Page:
We required the original A–Ci curves from each study, for reasons illustrated below. However, in two cases the original data were no longer available (Kirschbaum & Farquhar 1984; Harley et al. 1992). Temperature responses from these two studies have been extensively used in modelling, so we thought it important to include them in the comparison. Therefore, in these two cases, typical A–Ci curves were reconstructed from reported parameter values and the model was re-fitted to these curves. Statistical information on parameters obtained in this way is necessarily missing. Details of all data sets used are given in Table 1.
Table 1. Details of experimental data sets used
Age of plants
Points is the total number of data points used. Growth T is the mean temperature in the month preceding the measurements. Growth conditions: GH, greenhouse; GH – T, temperature-controlled greenhouse; N, nursery; OTC, open-top chamber (control treatment); ME, mini-ecosystem (control treatment); FACE, free-air CO2 exchange (control ring).
In most cases, temperature responses were obtained by applying temperature control to leaves for the duration of the gas exchange measurements. In contrast, in the experiments carried out by Dreyer et al. (2001) and Robakowski, Montpied & Dreyer (2002) (Table 1), temperature changes were applied to the whole seedlings for the night preceding the measurements. This procedure could potentially have modified the temperature response, as there is evidence that the thermal properties of photosystem II (PSII) and of electron transport may begin to acclimate after even a few hours at a given temperature (e.g. Havaux 1993). The results presented below, however, do not appear to indicate any difference between the experiments carried out by this group and other experiments.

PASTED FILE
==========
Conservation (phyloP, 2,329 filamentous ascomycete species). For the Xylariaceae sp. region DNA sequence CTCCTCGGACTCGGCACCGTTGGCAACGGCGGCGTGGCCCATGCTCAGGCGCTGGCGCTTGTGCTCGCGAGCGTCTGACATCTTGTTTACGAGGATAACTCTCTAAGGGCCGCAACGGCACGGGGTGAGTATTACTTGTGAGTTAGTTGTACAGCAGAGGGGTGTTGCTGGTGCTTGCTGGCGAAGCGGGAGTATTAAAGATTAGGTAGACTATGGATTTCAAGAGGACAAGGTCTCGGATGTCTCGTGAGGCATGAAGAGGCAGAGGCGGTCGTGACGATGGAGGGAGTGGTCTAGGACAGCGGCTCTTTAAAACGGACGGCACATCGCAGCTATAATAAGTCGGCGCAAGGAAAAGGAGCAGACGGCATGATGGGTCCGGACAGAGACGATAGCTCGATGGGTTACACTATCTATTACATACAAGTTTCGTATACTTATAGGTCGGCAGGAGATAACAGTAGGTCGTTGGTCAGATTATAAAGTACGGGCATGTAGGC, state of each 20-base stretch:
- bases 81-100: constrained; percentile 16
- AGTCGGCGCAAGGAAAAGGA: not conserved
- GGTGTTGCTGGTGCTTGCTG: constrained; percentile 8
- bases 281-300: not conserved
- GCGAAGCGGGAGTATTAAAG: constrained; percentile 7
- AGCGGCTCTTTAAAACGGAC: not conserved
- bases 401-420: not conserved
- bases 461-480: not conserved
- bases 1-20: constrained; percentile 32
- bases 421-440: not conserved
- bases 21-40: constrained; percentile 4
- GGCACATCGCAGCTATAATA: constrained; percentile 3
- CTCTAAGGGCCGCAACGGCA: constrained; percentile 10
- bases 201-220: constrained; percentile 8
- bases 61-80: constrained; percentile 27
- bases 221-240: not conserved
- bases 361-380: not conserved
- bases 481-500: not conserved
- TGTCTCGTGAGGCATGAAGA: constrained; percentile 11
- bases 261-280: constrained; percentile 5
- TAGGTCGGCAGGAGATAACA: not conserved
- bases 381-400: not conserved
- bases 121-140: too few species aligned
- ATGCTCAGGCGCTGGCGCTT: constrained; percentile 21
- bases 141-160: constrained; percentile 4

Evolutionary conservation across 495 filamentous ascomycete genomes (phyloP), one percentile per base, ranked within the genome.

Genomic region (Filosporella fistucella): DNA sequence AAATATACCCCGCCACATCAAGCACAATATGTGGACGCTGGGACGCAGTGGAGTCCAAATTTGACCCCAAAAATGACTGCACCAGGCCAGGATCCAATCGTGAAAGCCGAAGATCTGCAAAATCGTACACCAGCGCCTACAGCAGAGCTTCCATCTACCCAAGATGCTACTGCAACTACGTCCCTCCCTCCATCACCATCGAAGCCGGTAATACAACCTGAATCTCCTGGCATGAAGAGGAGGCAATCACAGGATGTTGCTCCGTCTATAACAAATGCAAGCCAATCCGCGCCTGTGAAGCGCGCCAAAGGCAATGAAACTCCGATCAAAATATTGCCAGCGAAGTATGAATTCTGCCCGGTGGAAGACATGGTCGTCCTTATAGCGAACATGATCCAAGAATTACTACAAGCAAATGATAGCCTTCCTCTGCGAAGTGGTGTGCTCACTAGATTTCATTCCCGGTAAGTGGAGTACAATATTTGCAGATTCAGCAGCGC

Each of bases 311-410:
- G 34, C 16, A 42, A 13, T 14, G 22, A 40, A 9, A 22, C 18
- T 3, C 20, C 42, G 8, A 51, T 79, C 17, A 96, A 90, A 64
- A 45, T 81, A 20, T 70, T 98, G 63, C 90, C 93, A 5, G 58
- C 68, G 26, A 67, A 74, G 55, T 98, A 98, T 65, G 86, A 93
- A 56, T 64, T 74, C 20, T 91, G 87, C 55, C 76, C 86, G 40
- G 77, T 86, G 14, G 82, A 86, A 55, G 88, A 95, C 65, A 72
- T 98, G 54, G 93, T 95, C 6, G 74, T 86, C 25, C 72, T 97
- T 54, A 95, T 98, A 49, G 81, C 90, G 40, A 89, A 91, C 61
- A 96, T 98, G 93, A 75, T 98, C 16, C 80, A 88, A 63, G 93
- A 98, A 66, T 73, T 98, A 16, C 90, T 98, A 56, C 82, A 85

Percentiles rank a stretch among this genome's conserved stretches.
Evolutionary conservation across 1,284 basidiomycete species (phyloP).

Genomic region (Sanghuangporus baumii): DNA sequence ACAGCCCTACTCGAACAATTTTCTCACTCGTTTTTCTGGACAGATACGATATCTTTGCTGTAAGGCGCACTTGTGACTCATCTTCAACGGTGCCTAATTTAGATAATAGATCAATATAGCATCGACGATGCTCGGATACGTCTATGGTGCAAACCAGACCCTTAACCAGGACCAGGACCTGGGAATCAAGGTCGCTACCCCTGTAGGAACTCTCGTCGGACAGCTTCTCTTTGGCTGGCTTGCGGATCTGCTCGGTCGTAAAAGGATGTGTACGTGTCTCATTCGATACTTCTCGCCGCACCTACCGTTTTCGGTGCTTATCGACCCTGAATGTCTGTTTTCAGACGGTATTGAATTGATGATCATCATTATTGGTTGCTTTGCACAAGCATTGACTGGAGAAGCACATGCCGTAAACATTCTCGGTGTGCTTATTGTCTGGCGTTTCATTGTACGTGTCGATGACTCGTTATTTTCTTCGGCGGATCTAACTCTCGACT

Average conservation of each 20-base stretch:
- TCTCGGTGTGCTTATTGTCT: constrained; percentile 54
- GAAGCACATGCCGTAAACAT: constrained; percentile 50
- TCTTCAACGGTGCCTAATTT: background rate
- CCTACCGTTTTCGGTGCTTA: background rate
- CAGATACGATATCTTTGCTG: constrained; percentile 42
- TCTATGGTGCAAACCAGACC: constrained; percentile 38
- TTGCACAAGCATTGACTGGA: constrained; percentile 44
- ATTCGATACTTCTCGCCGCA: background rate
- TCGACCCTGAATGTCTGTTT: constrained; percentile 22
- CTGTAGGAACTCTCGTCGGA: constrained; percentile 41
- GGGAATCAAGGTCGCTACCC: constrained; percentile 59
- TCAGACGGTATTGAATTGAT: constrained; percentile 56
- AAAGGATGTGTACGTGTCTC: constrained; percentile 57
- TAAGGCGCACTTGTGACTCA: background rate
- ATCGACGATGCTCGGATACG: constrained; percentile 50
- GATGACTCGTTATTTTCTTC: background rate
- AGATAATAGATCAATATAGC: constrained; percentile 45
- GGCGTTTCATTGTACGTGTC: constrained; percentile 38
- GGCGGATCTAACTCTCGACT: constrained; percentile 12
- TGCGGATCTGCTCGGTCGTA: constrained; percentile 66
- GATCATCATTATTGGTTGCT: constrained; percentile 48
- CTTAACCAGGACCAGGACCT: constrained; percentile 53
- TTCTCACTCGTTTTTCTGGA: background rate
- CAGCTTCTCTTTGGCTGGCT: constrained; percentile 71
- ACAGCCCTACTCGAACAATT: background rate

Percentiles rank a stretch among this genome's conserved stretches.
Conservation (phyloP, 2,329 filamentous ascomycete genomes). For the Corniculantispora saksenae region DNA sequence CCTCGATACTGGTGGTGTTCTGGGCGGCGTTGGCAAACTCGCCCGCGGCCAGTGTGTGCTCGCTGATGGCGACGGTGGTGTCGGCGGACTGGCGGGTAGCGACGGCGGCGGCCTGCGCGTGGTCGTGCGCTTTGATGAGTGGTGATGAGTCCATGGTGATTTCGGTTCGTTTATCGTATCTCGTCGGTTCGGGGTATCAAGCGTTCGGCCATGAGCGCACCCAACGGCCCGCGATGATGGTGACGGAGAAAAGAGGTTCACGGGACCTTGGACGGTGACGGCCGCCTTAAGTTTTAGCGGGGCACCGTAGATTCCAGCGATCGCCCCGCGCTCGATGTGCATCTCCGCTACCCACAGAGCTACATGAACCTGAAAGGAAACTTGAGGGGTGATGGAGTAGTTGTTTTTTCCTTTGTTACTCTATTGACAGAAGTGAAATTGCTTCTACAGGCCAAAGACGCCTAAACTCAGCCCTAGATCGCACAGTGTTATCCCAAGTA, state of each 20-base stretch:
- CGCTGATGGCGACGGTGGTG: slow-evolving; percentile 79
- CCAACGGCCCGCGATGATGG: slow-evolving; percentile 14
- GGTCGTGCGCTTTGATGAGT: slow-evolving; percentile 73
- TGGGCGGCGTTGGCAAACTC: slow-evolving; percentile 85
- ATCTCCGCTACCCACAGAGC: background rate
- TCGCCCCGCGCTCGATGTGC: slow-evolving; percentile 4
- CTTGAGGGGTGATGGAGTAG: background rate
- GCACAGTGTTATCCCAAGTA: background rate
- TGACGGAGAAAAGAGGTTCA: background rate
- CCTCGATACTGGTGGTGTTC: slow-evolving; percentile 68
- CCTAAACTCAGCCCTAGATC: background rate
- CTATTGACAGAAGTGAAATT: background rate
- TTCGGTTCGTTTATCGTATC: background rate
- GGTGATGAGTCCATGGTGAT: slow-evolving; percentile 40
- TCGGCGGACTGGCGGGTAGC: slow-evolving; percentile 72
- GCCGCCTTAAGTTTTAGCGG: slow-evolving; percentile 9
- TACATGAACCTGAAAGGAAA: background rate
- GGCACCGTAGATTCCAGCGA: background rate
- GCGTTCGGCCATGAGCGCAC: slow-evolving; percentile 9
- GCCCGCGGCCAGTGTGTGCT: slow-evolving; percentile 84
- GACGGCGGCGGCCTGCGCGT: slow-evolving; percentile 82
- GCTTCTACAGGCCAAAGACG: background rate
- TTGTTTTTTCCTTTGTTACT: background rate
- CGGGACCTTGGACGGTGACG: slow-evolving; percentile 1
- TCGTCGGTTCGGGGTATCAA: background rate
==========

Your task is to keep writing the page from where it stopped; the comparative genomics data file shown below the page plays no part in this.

Farquhar et al. (1980) proposed that net leaf photosynthesis, An, could be modelled as the minimum of two limiting rates:
Ac is the rate of photosynthesis when Rubisco activity is limiting and Aj the rate when ribulose-1,5-bisphosphate (RuBP)-regeneration is limiting. Rd is the rate of mitochondrial respiration. Rubisco-limited photosynthesis is given by:
where Vcmax is the maximum rate of Rubisco activity, Ci and Oi are the intercellular concentrations of CO2 and O2, respectively, Kc and Ko are the Michaelis–Menten coefficients of Rubisco activity for CO2 and O2, respectively, and Γ* is the CO2 compensation point in the absence of mitochondrial respiration. This formulation of the model assumes that the cell-wall conductance, the conductance between the intercellular space and the site of carboxylation, is negligible. Some authors have argued that this conductance is significant and may vary with leaf temperature (e.g. Makino, Nakano & Mae 1994). For most species considered here, we did not have access to appropriate data to evaluate the cell-wall conductance and hence were obliged to use the form of the model given above.